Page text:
A priority for Professor Anthony James is to teach the students he mentors how scientists think. By helping them learn the language and process of research within his discipline, he hopes to introduce his students fully to the life of a researcher. Along with the success he sees in many of his students, Professor James also has had students discover that research does not interest them—an important discovery that lets them focus their education elsewhere. Professor James received the Chancellor’s Award for Excellence in Fostering Undergraduate Research from the School of Biological Sciences in 2006 for his commitment to fostering undergraduate research.

1. How did you develop an interest in mentoring undergraduate research or creative projects, and what type of projects have you directed?

I got into science as a result of an undergraduate research experience. I understand first-hand how such experiences can influence some people to do research. The students conduct mostly molecular biology projects looking to exploit genes to prevent pathogen transmission.

2. What do you look for and what are your expectations of undergraduates you select to conduct research under your guidance?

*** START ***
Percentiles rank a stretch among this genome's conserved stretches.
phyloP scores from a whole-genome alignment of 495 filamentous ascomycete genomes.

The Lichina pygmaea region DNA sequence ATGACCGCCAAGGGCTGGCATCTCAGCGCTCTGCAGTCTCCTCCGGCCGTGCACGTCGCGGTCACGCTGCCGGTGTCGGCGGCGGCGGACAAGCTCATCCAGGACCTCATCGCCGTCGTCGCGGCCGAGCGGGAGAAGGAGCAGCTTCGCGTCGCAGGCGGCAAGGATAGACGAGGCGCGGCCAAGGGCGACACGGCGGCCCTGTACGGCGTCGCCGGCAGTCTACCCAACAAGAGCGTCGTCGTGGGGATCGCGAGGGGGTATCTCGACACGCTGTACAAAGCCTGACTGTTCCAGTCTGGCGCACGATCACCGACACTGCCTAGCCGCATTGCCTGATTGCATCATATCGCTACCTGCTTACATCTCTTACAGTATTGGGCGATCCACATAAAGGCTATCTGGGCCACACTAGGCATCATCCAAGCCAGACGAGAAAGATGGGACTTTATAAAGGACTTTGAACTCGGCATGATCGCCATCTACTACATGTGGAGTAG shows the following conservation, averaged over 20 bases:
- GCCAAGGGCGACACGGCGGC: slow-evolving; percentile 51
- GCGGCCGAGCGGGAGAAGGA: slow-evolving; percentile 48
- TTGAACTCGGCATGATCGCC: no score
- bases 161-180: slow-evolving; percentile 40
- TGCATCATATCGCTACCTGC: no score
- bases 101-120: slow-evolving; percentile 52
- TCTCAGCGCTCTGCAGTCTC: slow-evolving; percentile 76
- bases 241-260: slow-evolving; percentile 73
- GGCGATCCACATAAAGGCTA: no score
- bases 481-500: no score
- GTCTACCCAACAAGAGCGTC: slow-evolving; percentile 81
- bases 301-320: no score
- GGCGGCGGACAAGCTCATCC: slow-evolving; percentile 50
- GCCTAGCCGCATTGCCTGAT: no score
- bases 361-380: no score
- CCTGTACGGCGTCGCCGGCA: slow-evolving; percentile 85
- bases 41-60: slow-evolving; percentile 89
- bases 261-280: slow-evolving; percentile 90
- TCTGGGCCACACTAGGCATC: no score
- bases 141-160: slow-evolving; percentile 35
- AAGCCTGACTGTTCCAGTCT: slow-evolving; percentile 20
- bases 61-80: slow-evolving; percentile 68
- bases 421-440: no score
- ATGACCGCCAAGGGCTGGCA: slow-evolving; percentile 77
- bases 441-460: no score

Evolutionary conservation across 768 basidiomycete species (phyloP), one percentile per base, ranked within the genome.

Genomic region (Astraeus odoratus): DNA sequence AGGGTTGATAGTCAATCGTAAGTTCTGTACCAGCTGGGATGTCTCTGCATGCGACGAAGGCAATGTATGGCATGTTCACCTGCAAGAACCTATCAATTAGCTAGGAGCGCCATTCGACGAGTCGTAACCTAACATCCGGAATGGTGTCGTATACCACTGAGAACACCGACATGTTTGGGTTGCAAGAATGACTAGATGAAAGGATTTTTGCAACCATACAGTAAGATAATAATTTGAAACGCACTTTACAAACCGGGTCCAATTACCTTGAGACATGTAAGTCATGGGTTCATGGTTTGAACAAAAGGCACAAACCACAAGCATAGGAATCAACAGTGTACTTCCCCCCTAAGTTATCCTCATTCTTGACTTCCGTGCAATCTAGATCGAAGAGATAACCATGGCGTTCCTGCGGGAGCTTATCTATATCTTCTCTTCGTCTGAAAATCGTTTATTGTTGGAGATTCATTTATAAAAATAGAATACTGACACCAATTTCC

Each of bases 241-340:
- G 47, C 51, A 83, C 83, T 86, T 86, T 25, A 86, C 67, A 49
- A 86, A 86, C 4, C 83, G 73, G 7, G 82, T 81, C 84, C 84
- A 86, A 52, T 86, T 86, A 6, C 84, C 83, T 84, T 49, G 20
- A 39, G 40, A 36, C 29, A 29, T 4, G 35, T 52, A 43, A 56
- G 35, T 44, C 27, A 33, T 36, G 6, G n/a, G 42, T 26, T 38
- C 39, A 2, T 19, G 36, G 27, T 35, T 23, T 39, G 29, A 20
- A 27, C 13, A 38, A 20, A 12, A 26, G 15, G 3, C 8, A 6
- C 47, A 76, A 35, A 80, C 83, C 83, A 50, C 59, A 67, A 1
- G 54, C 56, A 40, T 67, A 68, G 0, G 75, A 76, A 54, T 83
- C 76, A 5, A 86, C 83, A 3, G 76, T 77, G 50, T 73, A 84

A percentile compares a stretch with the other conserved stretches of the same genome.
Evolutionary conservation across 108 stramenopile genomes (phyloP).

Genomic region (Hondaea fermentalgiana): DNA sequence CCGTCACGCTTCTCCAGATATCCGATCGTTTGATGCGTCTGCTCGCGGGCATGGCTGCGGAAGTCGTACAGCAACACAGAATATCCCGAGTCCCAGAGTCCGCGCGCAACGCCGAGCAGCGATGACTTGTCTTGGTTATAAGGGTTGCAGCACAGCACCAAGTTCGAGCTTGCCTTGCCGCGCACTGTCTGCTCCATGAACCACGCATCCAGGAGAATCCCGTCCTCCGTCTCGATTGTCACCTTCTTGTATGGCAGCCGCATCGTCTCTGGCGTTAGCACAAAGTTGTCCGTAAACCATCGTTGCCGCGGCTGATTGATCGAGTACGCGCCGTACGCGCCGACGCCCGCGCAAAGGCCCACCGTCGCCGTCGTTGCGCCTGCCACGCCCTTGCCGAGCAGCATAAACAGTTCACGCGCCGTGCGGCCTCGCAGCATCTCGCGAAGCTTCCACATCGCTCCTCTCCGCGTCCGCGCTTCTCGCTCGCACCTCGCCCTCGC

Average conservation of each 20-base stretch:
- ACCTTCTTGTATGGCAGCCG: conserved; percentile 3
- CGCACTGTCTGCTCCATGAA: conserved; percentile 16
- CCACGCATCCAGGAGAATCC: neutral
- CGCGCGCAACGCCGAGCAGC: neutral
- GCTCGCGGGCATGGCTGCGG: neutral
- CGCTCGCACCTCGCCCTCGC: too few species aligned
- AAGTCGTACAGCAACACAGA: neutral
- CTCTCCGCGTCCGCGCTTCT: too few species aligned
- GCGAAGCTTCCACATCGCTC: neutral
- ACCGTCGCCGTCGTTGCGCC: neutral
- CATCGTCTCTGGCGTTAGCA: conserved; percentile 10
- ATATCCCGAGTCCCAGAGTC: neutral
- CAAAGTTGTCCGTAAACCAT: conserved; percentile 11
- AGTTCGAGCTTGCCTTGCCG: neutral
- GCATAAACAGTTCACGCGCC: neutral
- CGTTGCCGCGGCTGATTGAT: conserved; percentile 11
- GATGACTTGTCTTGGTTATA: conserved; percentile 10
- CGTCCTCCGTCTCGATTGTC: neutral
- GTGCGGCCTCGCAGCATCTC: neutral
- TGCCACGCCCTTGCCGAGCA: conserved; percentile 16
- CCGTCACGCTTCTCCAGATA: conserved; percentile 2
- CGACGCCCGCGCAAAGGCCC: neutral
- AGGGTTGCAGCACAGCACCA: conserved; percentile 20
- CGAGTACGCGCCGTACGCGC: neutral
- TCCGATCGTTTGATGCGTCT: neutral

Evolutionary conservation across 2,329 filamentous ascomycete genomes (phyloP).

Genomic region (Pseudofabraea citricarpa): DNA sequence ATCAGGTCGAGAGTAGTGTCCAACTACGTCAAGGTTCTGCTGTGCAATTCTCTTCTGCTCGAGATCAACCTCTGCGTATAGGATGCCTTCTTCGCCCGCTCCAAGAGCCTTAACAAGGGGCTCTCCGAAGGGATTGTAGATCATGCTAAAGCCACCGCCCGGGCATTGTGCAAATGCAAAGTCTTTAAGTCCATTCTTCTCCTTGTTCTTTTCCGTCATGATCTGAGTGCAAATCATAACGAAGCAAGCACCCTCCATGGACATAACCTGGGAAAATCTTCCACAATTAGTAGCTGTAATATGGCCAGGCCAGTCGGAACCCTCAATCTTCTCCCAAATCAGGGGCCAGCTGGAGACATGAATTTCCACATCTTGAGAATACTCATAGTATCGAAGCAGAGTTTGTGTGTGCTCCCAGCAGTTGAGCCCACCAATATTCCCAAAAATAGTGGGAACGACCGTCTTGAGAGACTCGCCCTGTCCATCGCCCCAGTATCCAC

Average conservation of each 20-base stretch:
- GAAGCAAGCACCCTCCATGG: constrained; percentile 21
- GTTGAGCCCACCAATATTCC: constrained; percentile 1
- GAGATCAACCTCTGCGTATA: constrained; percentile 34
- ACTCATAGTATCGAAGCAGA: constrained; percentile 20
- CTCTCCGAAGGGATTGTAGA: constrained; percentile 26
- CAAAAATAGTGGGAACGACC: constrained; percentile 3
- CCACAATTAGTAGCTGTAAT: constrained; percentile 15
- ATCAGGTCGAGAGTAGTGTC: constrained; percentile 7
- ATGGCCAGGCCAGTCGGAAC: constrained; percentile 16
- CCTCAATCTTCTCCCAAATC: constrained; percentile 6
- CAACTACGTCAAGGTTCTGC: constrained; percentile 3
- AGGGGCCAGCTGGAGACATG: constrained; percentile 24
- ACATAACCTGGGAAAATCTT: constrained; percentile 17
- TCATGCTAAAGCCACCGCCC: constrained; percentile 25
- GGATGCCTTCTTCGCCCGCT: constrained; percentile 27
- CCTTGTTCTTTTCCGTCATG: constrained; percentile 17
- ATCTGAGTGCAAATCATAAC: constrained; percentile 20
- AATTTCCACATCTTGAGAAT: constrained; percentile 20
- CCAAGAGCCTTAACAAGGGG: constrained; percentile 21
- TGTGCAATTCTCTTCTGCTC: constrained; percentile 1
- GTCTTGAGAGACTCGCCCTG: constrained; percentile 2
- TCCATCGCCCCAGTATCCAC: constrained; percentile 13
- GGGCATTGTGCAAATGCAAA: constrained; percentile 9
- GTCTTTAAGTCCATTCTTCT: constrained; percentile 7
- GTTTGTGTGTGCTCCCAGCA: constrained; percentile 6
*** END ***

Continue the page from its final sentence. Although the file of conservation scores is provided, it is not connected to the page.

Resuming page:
Interest in the subject, intellect to facilitate understanding the subject and initiative to show up and do what is needed for a successful research experience.

3. Describe your level of engagement and style in mentoring undergraduates.

We meet weekly in a large format with the whole lab and then with a small student-only group to discuss the science. I work mostly to try and convey the context for what it is they are doing. The students work directly with senior scientists and graduate students who are in the lab much more consistently than I am.

4. In your experience, how have your students improved or benefited as a result of their undergraduate research experience?

I think they may learn the way scientists think. They also learn the language of the discipline, which helps them in their studies. A lot of them find out that they don't want to do research.

5. What have you learned or benefited from guiding undergraduate research or creative projects?

Mostly that they cannot read my mind! I need to remember that things that I take as commonplace are new to them. I am constantly trying to find ways of explaining complex subjects in a way that the students can understand.

6. What recommendations and advice would you give students embarking on undergraduate research or creative projects?

Commit to doing what is necessary to work on a real project. If you find that it is onerous to do so, you probably are not really interested in research. Showing up helps a lot!

Research Interests: Genetic control of mosquito-borne diseases (malaria and dengue fever)

Faculty Profile: http://faculty.uci.edu/profile.cfm?faculty_id=2154&name=Anthony%20A.%20James

Email: aajames@uci.edu

Past Faculty Mentors of the Month

Dec. '11 Louis DeSipio
Nov. '11 Anthony A. James
Oct. '11 Tiffany Willoughby-Herard
Sep. '11 Angela Lukowski
Aug. '11 Petra Wilder-Smith
Jul. '11 Ron D. Frostig
Jun. '11 Sunny Jiang
May. '11 Samuel L. Gilmore
Apr. '11 Sally Dickerson
Mar. '11 Shahram Lotfipour
Feb. '11 Mark Steyvers
Jan. '11 Benjamin F. Villac